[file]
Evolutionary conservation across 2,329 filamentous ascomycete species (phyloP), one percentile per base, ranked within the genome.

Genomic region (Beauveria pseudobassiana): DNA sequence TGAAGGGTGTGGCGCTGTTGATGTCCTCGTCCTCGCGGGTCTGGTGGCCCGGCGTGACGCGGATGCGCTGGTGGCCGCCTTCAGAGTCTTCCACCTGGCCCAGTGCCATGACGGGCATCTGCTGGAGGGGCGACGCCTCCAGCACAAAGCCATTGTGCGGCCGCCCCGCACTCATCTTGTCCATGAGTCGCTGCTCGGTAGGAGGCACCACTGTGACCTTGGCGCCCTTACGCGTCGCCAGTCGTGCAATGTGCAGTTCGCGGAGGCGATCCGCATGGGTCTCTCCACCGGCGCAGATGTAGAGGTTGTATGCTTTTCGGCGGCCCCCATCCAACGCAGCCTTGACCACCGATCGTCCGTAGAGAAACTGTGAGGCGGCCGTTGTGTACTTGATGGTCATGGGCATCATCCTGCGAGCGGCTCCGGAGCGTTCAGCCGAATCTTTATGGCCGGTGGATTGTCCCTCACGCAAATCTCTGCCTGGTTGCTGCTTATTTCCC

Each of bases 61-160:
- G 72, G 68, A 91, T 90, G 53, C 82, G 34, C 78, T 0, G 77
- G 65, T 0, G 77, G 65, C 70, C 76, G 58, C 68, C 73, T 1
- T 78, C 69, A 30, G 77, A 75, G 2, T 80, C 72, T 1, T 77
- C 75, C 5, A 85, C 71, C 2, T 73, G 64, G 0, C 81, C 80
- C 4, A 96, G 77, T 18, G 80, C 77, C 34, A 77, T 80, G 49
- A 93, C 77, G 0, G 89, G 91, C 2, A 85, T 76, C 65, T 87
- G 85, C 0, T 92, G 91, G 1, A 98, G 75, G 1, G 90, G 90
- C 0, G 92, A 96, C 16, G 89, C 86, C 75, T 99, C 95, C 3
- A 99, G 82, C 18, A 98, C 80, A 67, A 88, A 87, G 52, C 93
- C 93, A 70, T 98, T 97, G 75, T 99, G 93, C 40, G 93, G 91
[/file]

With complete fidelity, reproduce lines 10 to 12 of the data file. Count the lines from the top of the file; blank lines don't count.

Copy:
- G 85, C 0, T 92, G 91, G 1, A 98, G 75, G 1, G 90, G 90
- C 0, G 92, A 96, C 16, G 89, C 86, C 75, T 99, C 95, C 3
- A 99, G 82, C 18, A 98, C 80, A 67, A 88, A 87, G 52, C 93